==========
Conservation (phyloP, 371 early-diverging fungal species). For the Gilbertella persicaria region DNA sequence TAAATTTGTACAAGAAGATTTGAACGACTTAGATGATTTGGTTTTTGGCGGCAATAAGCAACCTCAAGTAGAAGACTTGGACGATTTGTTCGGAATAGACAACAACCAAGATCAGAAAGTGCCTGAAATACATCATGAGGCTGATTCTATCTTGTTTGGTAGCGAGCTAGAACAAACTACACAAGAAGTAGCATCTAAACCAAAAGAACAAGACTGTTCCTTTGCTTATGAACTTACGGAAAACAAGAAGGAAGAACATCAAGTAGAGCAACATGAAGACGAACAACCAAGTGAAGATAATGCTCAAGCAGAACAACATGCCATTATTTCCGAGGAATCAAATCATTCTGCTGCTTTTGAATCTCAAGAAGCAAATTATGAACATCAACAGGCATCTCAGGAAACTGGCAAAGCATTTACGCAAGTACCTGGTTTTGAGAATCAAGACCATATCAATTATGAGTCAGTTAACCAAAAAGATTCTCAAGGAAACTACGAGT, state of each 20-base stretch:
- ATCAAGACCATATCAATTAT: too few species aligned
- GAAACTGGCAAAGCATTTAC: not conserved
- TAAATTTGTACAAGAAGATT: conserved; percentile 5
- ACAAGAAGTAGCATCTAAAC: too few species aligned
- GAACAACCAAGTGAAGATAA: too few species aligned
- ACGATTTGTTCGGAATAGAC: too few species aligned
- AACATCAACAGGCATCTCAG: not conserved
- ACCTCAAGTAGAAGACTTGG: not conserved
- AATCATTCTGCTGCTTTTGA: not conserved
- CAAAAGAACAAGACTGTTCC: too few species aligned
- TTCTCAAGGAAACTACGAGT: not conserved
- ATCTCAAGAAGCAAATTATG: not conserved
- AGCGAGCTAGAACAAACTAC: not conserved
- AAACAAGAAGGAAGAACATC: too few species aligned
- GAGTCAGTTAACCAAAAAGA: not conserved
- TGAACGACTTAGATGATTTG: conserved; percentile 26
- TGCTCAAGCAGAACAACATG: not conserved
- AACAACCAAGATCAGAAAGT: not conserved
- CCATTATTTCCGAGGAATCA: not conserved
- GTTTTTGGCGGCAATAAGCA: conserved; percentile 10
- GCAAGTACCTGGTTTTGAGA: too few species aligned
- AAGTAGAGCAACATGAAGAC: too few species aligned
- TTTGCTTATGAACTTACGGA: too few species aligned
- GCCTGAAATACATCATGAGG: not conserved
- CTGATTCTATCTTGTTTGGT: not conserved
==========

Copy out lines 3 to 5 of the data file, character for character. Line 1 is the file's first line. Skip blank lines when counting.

- GAAACTGGCAAAGCATTTAC: not conserved
- TAAATTTGTACAAGAAGATT: conserved; percentile 5
- ACAAGAAGTAGCATCTAAAC: too few species aligned